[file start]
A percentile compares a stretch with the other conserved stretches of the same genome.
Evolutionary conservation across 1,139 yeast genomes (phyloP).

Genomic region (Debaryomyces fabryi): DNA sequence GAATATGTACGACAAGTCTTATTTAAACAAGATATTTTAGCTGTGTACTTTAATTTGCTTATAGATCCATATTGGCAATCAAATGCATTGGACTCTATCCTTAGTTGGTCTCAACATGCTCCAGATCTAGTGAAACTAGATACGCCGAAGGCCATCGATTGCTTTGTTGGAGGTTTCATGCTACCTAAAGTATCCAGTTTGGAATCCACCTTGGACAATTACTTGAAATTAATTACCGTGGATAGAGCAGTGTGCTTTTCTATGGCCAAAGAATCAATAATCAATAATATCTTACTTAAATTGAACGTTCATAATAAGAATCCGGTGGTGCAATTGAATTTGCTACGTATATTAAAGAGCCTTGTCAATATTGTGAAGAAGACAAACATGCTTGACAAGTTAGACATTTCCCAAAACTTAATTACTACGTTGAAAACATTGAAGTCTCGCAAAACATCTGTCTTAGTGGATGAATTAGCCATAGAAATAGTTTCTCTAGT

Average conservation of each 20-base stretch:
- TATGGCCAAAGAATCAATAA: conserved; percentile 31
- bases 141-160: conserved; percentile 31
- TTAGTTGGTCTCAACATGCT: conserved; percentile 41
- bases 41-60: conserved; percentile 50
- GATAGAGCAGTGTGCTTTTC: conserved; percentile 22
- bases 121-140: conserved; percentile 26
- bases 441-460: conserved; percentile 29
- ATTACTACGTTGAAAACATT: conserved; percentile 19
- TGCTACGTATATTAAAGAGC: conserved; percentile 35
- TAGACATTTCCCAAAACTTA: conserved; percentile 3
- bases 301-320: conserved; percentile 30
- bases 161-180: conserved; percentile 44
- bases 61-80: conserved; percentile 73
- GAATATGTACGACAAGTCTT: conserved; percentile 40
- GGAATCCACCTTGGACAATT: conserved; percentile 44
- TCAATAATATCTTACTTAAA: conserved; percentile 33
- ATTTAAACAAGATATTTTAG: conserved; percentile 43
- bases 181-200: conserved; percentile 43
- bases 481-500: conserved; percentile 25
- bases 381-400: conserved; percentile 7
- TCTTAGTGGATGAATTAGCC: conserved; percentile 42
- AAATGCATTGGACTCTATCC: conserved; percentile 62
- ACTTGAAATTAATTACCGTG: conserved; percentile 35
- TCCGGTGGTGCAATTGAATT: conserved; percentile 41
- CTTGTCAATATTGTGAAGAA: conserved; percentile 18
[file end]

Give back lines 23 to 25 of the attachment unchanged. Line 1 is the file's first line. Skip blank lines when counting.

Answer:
- bases 481-500: conserved; percentile 25
- bases 381-400: conserved; percentile 7
- TCTTAGTGGATGAATTAGCC: conserved; percentile 42